I was an almost guest on the Dr. Phil show and all I got was a lousy lead contaminated mug

dr phil ceramic mugI was an almost guest on the Dr. Phil show.

I was supposed to be a guest with Jessica Gottlieb on the Madlyn Primoff story, and how we thought it was ridiculous she was charged criminally for kicking her kids out of the car and forcing them to walk home. However, a prior segment went very long because of a surprise guest, so I never spoke.

I was an almost guest.

Ever since, I’ve been trying to figure how to post about being an almost guest. What is there to say – I went, but I didn’t speak? I got my hair done. I waited around. I hung out with Jessica, one of top 50 Nielsen power moms, and she is cool. Who would care?

Then I was putting away the bag of goodies I got – a pen, a journal, a heart shaped stress ball and a mug. I happened to turn over the mug. And what did I see? A Proposition 65 warning that the mug contains a chemical known to the State of California to cause cancer or other reproductive harm. So, I’m an almost guest and I get a mug with lead in it?

proposition 65 warningOf course,, I had to test the mug. Of course, what is the point of having a Niton XRF analyzer if you don’t test everything? So I tested the blue background first. If that had lead, I wasn’t going to be all that worried because then it would be bound up in the high fire glaze. The blue background tested non detect at less than 20 parts per million (ppm). Okay, so then I moved to the “Dr. Phil” logo, which appears to be a transfer or painted on. And, you would definitely handle it, although I don’t think that your mouth would get on it with normal sipping.

That Dr. Phil logo? It tested at 26,400 ppm lead.

Holy carp! I went to the Dr. Phil show and got a lousy lead contaminated mug.

Anyone want to make me a t-shirt? I can wear it at BlogHer

Realistically, would I be exposed to much? I really don’t know. Probably not until the logo started showing wear. But do I want to use it? Hmmm, no, I don’t think so. I’d rather use a food contact item without lead, thank you very much. (And, relating this to Madlyn Primoff, if I let my kids drink out of it, should I be charged with endangering the health of a child?)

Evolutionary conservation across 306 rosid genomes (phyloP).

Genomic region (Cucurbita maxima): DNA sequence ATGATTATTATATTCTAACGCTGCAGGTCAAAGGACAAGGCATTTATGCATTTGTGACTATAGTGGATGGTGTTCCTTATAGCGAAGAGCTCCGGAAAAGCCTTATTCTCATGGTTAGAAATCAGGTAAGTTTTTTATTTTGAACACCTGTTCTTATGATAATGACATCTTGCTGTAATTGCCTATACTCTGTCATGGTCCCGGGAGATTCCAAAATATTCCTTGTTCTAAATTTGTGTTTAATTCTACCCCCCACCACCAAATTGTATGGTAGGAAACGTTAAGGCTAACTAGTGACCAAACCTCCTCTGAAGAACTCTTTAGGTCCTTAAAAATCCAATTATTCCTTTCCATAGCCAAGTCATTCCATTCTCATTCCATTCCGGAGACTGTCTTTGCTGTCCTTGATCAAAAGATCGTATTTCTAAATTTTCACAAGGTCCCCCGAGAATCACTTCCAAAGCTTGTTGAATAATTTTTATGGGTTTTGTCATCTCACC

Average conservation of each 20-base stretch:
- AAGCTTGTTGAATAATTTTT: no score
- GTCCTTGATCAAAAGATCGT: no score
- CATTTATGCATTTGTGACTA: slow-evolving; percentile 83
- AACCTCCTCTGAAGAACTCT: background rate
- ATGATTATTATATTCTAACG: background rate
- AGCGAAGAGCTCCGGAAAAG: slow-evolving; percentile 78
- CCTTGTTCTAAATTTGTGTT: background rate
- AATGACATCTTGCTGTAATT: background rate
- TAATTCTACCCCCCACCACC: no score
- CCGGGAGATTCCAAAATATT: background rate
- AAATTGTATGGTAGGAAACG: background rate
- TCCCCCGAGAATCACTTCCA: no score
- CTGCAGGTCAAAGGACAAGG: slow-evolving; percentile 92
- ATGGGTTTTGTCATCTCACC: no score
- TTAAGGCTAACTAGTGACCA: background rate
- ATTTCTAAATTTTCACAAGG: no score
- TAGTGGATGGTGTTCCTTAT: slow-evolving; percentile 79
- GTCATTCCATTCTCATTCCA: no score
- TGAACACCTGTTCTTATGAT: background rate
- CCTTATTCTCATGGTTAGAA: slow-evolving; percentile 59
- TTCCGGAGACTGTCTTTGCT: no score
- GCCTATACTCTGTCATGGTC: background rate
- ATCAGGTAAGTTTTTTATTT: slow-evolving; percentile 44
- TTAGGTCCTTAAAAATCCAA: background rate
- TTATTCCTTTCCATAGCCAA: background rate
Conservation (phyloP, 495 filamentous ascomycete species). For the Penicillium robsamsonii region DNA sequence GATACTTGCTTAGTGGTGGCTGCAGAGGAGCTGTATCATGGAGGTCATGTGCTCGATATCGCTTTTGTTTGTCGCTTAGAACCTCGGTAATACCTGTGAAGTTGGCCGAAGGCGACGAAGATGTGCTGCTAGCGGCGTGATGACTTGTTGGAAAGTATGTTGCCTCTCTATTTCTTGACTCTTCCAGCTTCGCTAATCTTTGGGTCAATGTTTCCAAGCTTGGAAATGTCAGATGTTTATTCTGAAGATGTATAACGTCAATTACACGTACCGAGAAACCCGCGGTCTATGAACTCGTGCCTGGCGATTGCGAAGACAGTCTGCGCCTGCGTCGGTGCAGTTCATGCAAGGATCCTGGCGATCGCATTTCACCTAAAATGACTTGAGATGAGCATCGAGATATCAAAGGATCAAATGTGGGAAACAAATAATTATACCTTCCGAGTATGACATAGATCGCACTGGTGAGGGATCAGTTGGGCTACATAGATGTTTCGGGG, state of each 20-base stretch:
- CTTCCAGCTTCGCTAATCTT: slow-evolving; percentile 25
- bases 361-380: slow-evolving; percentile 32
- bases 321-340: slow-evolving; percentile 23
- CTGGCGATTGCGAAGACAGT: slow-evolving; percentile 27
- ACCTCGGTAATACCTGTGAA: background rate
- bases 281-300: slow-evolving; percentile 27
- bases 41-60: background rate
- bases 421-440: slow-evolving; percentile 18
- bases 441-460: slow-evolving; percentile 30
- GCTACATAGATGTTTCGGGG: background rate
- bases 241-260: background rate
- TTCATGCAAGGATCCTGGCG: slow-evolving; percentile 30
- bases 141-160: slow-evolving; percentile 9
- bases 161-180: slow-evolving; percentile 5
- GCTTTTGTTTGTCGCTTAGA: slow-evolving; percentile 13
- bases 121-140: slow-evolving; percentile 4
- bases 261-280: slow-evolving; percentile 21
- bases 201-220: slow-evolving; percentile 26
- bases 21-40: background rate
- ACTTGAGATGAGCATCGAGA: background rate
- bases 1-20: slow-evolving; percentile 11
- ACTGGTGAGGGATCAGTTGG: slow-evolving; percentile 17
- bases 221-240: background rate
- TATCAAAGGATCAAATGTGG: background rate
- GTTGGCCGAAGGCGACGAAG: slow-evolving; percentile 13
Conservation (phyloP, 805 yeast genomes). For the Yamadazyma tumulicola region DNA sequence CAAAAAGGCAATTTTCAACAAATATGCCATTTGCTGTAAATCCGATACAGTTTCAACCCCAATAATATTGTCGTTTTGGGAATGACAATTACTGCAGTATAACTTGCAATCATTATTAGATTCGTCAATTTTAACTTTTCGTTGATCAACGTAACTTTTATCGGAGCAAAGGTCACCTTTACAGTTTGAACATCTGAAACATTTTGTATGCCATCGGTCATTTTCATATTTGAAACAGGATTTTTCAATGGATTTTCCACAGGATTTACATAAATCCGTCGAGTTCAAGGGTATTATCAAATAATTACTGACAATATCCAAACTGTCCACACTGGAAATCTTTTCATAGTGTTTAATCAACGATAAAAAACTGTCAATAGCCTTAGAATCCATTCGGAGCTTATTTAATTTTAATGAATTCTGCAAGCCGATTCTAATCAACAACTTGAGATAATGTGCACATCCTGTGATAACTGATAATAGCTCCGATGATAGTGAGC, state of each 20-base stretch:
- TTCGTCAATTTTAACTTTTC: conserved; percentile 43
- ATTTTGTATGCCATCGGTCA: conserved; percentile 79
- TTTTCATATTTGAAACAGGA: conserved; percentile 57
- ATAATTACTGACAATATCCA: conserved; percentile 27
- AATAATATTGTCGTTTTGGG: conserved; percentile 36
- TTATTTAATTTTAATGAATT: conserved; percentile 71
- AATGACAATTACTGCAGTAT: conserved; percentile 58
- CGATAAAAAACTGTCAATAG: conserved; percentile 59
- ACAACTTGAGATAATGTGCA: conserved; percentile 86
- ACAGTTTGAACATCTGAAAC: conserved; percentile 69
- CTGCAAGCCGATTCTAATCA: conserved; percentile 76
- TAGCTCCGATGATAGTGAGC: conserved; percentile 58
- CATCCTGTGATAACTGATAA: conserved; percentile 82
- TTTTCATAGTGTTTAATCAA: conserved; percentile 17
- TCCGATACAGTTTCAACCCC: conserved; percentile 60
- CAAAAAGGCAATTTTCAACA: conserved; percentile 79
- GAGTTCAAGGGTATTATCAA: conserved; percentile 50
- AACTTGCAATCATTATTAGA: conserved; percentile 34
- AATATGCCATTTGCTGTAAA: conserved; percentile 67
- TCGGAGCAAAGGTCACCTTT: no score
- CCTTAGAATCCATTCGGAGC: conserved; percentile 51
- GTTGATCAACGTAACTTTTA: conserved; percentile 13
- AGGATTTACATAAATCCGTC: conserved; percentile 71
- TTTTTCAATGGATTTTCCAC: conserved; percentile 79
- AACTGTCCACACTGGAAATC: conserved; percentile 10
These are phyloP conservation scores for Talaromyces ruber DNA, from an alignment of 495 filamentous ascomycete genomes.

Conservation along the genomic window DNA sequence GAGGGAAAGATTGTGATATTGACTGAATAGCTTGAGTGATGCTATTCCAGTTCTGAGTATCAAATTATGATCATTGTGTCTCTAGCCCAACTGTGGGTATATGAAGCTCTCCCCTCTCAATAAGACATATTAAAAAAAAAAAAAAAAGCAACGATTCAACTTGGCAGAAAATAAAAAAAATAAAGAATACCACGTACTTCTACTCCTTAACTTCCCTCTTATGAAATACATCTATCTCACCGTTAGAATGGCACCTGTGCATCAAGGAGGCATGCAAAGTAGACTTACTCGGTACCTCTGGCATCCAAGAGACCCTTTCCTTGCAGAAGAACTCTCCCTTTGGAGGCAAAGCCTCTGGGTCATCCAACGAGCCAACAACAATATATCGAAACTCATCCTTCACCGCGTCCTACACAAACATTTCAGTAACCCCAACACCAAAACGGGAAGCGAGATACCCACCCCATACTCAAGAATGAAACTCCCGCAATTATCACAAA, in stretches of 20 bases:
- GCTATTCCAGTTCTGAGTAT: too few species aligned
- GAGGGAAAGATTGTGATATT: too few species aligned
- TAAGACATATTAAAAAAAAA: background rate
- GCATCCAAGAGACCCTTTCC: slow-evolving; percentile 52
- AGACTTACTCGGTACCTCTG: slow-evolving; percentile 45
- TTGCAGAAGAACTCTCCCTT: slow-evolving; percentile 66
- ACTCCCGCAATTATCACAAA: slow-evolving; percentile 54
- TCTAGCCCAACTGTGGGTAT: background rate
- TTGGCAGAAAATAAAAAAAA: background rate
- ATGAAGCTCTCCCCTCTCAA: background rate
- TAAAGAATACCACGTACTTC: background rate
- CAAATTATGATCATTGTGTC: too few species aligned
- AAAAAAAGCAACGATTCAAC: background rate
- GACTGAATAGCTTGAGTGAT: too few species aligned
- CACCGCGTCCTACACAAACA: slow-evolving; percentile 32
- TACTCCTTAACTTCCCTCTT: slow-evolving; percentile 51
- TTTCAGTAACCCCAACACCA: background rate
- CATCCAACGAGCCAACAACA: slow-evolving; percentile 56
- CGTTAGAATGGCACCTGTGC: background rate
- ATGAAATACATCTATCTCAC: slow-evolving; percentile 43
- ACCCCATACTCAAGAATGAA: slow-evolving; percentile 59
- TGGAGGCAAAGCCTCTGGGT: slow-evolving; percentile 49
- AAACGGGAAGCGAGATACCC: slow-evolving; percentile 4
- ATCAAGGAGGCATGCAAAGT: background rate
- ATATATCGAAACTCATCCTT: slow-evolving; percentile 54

I’ve been asked before whether a person should buy an item with a Proposition 65 label. Not familiar with Proposition 65? It is a California law that requires companies to provide warnings before exposing consumers to chemicals known to the state to cause cancer or birth defects or other reproductive harm. It has bad points and good points.

But for consumers, the question usually is whether they should buy products with Proposition 65 warnings. And the answer is, at least for me, I think it depends on the product. Food contact items? Probably not. Adhesives? Probably okay, although follow the directions (usually well ventilated area, etc.) for proper use.

A warning doesn’t mean that the product necessarily even has a listed chemical present at a level that would require a warning. Business can place warnings on consumer products if the company, based on its knowledge, or assumption, believes that a Proposition 65 listed chemical is present without evaluating the exposure. So, for example, companies place Proposition 65 warnings on vinyl items assuming lead may be present since it is used to stabilize vinyl without testing to find out if lead is present. So a Proposition 65 warning may not mean that a listed chemical is even present.

That being said, I still don’t want Proposition 65 warning labels on food contact items. So, Dr. Phil, perhaps you should re-think your guest gift items.

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